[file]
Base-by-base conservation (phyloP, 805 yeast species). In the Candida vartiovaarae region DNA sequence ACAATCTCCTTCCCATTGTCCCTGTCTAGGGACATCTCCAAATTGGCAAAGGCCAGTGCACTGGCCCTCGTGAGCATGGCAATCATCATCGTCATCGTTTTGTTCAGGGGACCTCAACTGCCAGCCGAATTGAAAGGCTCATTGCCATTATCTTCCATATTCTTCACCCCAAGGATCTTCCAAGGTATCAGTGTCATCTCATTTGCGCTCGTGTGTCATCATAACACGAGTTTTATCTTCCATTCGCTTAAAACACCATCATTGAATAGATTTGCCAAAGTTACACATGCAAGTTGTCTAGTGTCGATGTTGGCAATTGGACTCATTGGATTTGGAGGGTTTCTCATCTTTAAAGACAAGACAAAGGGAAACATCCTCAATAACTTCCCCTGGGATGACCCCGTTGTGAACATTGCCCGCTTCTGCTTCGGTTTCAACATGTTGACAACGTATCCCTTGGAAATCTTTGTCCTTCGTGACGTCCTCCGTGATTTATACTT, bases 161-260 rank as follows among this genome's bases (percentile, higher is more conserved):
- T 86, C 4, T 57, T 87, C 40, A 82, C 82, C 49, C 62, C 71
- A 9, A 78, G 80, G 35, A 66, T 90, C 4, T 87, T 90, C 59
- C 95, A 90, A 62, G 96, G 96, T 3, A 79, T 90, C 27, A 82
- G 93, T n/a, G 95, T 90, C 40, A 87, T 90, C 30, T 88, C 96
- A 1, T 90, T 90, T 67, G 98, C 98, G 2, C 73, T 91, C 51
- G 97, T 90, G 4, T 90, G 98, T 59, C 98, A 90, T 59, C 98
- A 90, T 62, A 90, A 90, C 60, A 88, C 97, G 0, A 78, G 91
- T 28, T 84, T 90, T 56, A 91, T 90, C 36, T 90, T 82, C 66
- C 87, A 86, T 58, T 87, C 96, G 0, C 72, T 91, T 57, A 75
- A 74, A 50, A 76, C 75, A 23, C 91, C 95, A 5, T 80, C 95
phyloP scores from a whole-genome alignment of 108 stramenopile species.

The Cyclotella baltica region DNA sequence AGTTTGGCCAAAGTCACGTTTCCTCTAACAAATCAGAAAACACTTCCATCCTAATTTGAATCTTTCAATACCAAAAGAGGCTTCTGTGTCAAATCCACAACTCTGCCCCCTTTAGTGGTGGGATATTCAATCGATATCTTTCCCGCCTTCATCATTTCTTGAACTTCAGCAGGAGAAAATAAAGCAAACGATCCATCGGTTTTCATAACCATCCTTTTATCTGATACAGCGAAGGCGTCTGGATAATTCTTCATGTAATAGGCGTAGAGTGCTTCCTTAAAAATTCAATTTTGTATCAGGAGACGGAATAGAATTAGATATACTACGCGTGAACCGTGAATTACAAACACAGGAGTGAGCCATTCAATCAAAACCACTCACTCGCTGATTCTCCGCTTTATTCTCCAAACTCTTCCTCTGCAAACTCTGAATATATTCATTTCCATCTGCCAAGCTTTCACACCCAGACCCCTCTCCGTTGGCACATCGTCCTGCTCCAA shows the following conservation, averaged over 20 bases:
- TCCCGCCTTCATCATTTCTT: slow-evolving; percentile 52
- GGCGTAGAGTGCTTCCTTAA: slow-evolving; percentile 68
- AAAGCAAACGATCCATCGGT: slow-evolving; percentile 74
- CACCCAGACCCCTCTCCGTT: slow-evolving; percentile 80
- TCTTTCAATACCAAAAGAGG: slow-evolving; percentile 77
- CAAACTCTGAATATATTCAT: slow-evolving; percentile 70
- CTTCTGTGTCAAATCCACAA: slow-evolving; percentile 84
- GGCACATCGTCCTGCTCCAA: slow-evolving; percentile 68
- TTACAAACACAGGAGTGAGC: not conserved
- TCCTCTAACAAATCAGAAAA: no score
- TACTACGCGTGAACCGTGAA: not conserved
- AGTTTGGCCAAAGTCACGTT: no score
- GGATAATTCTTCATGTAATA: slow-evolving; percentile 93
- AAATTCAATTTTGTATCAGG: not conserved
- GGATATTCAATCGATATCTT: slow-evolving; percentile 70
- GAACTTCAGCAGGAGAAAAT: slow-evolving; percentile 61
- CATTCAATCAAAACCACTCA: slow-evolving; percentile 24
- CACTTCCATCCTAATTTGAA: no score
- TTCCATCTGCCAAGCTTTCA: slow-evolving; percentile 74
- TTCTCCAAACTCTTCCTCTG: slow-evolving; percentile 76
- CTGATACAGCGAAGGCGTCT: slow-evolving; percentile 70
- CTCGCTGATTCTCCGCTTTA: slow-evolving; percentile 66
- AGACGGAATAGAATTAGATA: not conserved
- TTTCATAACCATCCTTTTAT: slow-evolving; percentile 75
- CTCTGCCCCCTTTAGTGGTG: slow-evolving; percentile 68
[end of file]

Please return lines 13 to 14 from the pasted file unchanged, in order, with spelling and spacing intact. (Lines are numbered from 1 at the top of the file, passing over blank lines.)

The Cyclotella baltica region DNA sequence AGTTTGGCCAAAGTCACGTTTCCTCTAACAAATCAGAAAACACTTCCATCCTAATTTGAATCTTTCAATACCAAAAGAGGCTTCTGTGTCAAATCCACAACTCTGCCCCCTTTAGTGGTGGGATATTCAATCGATATCTTTCCCGCCTTCATCATTTCTTGAACTTCAGCAGGAGAAAATAAAGCAAACGATCCATCGGTTTTCATAACCATCCTTTTATCTGATACAGCGAAGGCGTCTGGATAATTCTTCATGTAATAGGCGTAGAGTGCTTCCTTAAAAATTCAATTTTGTATCAGGAGACGGAATAGAATTAGATATACTACGCGTGAACCGTGAATTACAAACACAGGAGTGAGCCATTCAATCAAAACCACTCACTCGCTGATTCTCCGCTTTATTCTCCAAACTCTTCCTCTGCAAACTCTGAATATATTCATTTCCATCTGCCAAGCTTTCACACCCAGACCCCTCTCCGTTGGCACATCGTCCTGCTCCAA shows the following conservation, averaged over 20 bases:
- TCCCGCCTTCATCATTTCTT: slow-evolving; percentile 52